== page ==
9 mm Mauser boat tail pistol bullet


#1

This is a drawing of the boat tail pistol bullet designed by Paul Mauser in 1910 and only found loaded on the rare 9 mm Parabellum cartridges headstamped DWM K 487C K made for Waffenfabrik Mauser. The DWM factory designation for this bullet was No. 402. Bullet core is made of aluminium with a lead tip.

It would be great if some happy owner of an example of these cartridges can take a radiograph to compare it with the drawing.


#2

Fede, I have the cartridge and a seperate bullet. Neither has the ogive of this drawing. I will make a scan later and add it to this post.

Lew


#3

Lew, thanks, a picture would be great. I have seen loaded examples and the ojive is rounded like the DWM drawing.


#4

Fede, What is the source of the drawing you show?

Below is a photo of the bullet for the 487C, the loaded 487C cartridge and the 480C cartridge (probably from the same period). Note that the ogive on the 487C bullet. It appears to be much closer to that of the 480C RN bullet (DWM 278G) than it does the bullet in the drawing in Fede’s post. The seperate bullet came from the HP White Lab bullet collection and the box was labeled that it came from a 487C case. I’m sure it is the one illustrated in their book.
appears identical to the 480C.

Below is the illustration of the 487C case from the DWM case list, along with the other cases in the series. The description explains why these rounds are so rare today. Wish John was still on the Forum. He could tell us a lot more about this whole series.

Note that the bullet for these are the 287 bullets listed below. It is interesting that none of these have a boattail, although a number are obviously designed by or for W F Mauser. It is also interesting that none are specifically identified for the 487C case. Bullet 287D, a W F Mauser bullet, has the ogive of the bullet in the drawing Fede posted. I don’t remember having seen a reference to a 487D or 487I case.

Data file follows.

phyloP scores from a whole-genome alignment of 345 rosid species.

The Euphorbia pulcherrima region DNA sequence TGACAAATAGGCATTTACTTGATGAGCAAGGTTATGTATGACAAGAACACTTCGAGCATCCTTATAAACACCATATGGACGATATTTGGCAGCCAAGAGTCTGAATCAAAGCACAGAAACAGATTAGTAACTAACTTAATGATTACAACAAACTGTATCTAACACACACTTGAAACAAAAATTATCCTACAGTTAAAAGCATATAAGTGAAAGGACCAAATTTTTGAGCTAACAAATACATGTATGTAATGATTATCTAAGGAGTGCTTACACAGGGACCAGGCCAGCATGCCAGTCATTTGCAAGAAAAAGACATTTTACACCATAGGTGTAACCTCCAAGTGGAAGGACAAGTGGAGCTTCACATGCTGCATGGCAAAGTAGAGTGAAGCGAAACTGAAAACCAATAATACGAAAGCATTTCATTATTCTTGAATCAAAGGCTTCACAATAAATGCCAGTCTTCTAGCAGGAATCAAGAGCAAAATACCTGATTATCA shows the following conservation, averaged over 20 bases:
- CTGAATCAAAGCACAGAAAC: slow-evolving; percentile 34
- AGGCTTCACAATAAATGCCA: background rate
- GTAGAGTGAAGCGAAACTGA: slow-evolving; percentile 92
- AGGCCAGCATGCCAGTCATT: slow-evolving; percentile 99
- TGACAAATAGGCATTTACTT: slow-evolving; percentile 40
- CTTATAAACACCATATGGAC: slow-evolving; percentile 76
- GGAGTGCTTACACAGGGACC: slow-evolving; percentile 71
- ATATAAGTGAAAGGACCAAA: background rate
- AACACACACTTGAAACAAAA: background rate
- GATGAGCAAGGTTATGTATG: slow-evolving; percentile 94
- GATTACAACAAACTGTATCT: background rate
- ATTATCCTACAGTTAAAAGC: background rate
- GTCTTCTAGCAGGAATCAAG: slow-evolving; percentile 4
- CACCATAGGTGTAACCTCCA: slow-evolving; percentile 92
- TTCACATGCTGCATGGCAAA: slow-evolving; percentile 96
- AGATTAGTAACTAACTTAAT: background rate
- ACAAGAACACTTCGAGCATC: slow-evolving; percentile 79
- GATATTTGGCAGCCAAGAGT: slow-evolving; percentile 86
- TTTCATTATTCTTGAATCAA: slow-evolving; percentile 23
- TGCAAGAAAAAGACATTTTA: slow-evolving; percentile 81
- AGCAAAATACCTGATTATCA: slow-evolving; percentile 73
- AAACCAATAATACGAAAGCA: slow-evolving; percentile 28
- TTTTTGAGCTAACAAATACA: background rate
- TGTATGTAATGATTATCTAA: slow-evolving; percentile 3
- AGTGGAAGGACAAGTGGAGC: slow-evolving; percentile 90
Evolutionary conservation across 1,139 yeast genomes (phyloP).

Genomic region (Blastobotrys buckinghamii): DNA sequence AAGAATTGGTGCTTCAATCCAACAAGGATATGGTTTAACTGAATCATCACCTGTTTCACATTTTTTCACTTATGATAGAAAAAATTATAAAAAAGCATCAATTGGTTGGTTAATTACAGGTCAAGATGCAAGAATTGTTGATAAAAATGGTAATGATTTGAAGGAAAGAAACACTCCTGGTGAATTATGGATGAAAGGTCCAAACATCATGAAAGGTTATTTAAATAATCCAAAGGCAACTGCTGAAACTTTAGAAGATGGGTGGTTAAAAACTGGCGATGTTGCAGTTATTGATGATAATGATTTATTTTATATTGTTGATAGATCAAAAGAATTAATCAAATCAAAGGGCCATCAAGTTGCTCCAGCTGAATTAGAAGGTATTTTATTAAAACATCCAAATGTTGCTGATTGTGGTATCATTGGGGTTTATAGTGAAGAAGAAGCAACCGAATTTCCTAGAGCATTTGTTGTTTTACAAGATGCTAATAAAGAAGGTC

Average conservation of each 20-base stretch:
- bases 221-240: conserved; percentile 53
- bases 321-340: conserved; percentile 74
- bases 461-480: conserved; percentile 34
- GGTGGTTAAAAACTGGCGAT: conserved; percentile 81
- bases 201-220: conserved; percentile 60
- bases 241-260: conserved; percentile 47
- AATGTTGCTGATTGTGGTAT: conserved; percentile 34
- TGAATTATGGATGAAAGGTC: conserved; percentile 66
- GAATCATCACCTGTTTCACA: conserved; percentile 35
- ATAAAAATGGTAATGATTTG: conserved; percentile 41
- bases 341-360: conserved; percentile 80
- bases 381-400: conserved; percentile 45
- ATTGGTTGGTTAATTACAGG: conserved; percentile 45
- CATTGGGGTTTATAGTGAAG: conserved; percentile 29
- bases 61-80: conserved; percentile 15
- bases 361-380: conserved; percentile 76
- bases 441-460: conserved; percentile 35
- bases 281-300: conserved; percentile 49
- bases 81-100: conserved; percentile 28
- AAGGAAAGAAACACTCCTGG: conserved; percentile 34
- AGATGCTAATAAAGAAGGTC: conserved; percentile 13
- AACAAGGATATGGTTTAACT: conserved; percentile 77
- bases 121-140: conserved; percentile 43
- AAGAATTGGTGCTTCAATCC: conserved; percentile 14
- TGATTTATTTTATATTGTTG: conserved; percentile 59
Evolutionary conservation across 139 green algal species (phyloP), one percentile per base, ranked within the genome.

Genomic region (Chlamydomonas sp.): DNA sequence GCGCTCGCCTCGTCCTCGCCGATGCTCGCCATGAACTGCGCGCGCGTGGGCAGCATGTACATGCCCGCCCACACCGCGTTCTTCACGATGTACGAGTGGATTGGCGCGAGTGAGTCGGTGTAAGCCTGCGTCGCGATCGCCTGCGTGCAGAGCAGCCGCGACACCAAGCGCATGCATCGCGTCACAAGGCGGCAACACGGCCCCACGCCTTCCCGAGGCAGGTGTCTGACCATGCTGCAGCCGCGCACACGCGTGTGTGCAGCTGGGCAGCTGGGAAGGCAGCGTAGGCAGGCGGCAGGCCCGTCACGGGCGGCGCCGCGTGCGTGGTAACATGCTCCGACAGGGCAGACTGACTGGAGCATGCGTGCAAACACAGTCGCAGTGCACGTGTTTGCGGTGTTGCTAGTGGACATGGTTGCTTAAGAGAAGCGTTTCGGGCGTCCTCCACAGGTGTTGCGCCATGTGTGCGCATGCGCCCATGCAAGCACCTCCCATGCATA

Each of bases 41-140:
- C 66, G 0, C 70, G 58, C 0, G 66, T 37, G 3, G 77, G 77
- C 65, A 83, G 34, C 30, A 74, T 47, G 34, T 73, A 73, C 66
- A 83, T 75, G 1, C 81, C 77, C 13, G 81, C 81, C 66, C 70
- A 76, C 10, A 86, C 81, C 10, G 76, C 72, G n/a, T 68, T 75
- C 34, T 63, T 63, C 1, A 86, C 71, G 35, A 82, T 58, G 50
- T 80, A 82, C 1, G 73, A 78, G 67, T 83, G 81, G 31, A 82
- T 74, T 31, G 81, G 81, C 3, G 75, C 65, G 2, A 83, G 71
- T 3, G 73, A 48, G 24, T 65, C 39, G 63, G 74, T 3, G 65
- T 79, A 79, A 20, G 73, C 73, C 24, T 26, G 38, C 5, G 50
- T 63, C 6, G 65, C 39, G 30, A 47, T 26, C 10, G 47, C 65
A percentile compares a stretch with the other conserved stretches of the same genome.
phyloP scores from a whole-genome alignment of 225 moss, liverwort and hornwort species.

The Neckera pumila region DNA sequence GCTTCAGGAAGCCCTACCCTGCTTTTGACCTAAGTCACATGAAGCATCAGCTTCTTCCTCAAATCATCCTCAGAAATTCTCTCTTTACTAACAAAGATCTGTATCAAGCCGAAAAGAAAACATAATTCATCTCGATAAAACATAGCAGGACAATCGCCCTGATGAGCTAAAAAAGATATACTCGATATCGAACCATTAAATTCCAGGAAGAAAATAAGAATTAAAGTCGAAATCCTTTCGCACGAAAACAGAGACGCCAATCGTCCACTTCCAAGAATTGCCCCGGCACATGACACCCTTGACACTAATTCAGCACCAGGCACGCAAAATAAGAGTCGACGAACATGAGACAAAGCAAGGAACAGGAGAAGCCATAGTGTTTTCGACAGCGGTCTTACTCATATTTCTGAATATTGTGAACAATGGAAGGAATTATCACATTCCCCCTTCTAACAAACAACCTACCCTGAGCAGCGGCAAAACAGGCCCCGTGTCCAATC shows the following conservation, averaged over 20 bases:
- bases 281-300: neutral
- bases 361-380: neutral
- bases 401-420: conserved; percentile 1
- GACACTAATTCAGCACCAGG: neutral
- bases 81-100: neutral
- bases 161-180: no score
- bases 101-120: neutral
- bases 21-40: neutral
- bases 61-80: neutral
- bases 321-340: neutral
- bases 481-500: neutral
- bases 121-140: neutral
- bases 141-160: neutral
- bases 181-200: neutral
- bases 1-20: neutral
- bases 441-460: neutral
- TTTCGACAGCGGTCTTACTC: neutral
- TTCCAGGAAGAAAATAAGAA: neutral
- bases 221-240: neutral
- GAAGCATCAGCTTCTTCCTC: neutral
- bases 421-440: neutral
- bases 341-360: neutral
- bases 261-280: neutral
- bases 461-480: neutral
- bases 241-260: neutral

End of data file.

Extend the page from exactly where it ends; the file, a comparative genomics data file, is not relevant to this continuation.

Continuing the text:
The drawing of the 487C case also identifies another bullet, the DWM 402 which is apparently a later design than most of the 287 range. It is titled Pistole Kal 9mm Mauser, and has the boattail of the bullet Fede illustrates but the more standard ogive. This is clearly the bullet in the cartridge illustrated above.

A lot more here than I’m qualified to talk about. This thread needs someone who can discuss the entire scope of this experimental series and understands the history of the guns. It is strange to me that the 487C case shows loaded with a bullet that is apparently not part of the family of W F Mauser experimental bullets.

Cheers,

Lew


#5

Lew, wonderful pictures, thanks! The drawing is depicted in Paul Mauser’s patent amd is interesting because it is described as a 11 mm bullet with a total weight of 14 or 5.4 grs depending on the core material.

Specimens of the 9 x 25 headstamped DWM K 487D K actually exist but are of later manufacture.

The forum is not the same without John and I’m starting to feel guilty discussing autopistol rounds without his presence.


#6

This Mauser bullet was also patented in Denmark in 1911 (applied on October 28, 1910) at about the same time as the Schouboe bullet with wood-aluminium core (patents applied in 1909 and granted in 1910). Their designs are not alike but two pistol bullets with a light core patented in this era is maybe not a coincidence.


#7

Interesting. Bullet 401 in the DWM list is another Mauser autopistol bullet, but this one is in 11mm-pictured below. This is probably the one in your drawing.

It is also interesting because there is no case number listed for this bullet so DWM may have made just the bullets for someone.

Cheers,

Lew


#8

Interesting.

Paul Mauser wrote the following in his diary on saturday the 25th of June, 1910:

This afternoon a Mauser 9mm pistol was shot continuously with 1000 rounds.
The entire exercise was done in 32 minutes.

There is a very good chance that they were actually testing this round.


#9

Any idea of the performance of this bullet, compared to a standard load?